According to the U.S. Patent & Trademark Office’s 2019-2020 Telework Annual Report, “[i]n 2019, more than 11,000 employees agency-wide are teleworking between one and five days per week. Of these, more than 7,000 employees work from home four to five days per week and have completely relinquished an assigned workspace at the USPTO facility.”[1] Now, in 2021, the USPTO operates with nearly all of its employees teleworking. “Today, in response to the pandemic, virtually all of our employees telework full time, and USPTO operations have been able to continue without interruption.”[2]

In light of the new telework regime, the USPTO is considering reducing the amount of its available office space.[3]


 

 

 

When a copyright owner discovers that its copyrighted material is reproduced on a website without the owner’s permission, the Digital Millennium Copyright Act (DMCA) allows the owner to send to a website host, or other service provider, a “DMCA request” to remove the infringing content.

The Google search engine receives many of these DMCA takedown requests, and it recently received its 5 billionth such request to delist URLs that point to allegedly infringing content. Additional details can be found on Google’s “Transparency Report,” found at  https://transparencyreport.google.com/copyright/overview.

On January 16, 2021, the USPTO issued Design Patent D908,917 to SkyRise Global, LLC in Coconut Grove, FL.[1] The patent claims the “ornamental design for a building, as shown and described” in the patent. Two figures from the patent are shown below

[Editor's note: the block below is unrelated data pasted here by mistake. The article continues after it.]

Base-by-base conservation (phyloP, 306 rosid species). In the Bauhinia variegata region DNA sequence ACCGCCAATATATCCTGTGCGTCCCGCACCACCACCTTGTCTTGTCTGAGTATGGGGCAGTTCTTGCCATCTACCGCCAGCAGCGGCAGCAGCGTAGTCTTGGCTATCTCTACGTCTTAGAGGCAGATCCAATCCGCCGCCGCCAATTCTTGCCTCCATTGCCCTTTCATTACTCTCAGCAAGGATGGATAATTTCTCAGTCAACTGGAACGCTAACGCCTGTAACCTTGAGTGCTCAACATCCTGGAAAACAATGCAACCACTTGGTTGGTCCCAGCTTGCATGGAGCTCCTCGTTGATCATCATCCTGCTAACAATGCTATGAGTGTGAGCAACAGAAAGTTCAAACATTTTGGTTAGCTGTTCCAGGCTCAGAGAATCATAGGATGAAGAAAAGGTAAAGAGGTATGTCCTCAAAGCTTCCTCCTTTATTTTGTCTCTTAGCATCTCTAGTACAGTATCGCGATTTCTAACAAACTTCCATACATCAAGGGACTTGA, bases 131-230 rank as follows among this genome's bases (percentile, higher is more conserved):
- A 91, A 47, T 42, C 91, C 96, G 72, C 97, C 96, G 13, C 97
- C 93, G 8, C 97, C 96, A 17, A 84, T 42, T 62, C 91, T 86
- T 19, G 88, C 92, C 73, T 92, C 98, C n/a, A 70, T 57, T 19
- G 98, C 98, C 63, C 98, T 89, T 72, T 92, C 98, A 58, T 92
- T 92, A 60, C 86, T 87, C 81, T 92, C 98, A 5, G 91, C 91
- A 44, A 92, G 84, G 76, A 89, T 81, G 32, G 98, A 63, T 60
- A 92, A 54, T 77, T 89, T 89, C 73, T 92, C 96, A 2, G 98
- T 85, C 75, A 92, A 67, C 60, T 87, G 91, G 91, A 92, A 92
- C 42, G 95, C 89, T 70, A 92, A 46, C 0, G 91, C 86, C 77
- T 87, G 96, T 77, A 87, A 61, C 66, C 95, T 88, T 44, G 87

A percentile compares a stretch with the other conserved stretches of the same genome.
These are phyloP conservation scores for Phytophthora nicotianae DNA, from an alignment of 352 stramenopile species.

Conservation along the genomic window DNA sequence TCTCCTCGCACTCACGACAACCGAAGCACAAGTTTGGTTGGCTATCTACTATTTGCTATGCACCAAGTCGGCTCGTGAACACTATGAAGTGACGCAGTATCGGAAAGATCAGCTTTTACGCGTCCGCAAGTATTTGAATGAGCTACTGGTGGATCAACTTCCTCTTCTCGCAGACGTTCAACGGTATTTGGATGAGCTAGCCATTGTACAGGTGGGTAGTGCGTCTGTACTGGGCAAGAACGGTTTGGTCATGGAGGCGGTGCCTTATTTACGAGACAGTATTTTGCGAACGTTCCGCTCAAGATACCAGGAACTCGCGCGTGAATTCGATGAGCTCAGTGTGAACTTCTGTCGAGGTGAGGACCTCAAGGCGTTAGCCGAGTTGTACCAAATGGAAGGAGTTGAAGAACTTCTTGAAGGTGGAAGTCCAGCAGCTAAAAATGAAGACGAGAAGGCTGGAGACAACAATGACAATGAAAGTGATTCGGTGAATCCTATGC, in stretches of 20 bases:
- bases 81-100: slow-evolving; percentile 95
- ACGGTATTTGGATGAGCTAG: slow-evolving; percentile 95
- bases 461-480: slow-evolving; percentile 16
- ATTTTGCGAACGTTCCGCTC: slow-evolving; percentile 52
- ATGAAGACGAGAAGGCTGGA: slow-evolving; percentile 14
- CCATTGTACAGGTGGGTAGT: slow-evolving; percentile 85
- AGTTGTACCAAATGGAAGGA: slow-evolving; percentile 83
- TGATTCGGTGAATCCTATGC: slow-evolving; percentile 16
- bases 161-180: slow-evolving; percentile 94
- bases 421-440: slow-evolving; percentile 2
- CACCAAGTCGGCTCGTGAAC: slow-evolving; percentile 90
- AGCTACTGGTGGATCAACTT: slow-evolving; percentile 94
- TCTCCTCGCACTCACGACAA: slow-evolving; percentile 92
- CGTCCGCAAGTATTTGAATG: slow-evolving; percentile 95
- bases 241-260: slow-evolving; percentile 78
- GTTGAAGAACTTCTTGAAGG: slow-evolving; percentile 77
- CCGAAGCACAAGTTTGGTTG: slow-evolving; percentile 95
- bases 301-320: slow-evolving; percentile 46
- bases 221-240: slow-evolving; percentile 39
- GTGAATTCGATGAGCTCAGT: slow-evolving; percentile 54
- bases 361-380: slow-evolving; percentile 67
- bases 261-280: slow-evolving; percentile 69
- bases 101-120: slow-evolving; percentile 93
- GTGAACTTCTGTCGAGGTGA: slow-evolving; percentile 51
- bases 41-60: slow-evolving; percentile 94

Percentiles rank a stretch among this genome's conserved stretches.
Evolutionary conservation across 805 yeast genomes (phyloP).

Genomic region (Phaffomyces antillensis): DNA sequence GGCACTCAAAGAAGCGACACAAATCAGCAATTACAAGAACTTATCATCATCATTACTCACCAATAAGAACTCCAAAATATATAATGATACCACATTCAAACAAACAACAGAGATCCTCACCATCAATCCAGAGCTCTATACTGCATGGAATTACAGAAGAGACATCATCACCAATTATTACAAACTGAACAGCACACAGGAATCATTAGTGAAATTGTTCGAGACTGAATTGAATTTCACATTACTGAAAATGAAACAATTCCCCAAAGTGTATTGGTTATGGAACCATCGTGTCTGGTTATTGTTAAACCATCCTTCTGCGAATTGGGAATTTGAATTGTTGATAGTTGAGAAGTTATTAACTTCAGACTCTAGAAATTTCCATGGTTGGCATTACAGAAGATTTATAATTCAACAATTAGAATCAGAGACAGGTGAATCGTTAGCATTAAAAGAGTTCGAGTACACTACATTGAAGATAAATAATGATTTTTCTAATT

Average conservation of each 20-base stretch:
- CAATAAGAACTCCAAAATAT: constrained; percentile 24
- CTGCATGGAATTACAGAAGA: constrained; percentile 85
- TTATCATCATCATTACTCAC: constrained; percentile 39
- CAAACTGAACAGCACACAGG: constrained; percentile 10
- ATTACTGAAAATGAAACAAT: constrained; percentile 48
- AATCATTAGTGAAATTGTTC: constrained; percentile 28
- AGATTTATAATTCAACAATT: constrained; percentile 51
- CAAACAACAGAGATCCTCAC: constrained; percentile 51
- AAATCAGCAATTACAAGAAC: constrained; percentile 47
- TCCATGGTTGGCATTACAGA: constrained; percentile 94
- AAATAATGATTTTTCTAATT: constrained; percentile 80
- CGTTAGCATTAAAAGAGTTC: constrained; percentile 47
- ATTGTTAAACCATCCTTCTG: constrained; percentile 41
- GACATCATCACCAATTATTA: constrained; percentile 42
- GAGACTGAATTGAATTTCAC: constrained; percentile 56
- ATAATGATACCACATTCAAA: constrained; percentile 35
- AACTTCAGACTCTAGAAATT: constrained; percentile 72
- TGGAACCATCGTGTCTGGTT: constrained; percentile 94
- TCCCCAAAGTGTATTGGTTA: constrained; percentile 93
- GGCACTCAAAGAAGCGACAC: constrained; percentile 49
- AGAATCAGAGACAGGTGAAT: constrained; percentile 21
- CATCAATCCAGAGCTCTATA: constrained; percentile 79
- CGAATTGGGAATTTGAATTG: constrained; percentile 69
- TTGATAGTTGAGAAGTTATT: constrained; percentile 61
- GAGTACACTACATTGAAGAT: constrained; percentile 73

Skyrise1

Skyrise2

 

It appears that the building is planned to be constructed in downtown Miami and is meant to be a “1,000 foot high vertical entertainment center.”[1]

 


On January 22, 2021, the U.S. Patent and Trademark Office published a Request for Information (RFI) that is an extension of a previous RFI issued in November 2020. The notice states the following:

The USPTO is undertaking a study of the extent to which patent or trademarks rights holders are experiencing infringement by state entities without adequate remedies under state law, and the extent to which such infringements appear to be based on intentional or reckless conduct.

All members of the public are welcome to submit comments. Instructions for how to submit comments through the Federal eRulemaking Portal can be found in the RFI, which is available at  https://www.federalregister.gov/documents/2021/01/22/2021-01305/sovereign-immunity-study.

Note that all comments must be submitted on or before February 22, 2021.

Recent caselaw confirms that Federal Reserve Banks may petition the Patent Trial and Appeal Board (PTAB) to review a patent issued by the U.S. Patent and Trademark Office.

In January 2017, twelve Federal Reserve Banks filed two petitions to cancel two patents, owned by Bozeman Financial LLC, related to check verification systems aimed at reducing occurrences of check fraud. The PTAB invalidated both patents.[1]

Last year, Bozeman Financial LLC appealed these rulings to the Federal Circuit and challenged the PTAB’s authority to decide the petitions, arguing that the Federal Reserve Banks are not "persons" under the America Invents Act (AIA).[2]

In April 2020, the Federal Circuit ruled that the Federal Reserve Banks are "persons" who may petition for post-issuance review under the AIA. The Court stated that even though federal agencies are not “persons” able to seek post-issuance review of a patent, the Federal Reserve Banks are not federal agencies.[3]

On January 11, 2021, the U.S. Supreme Court denied Bozeman’s petition to overturn the Federal Circuit’s ruling.[4]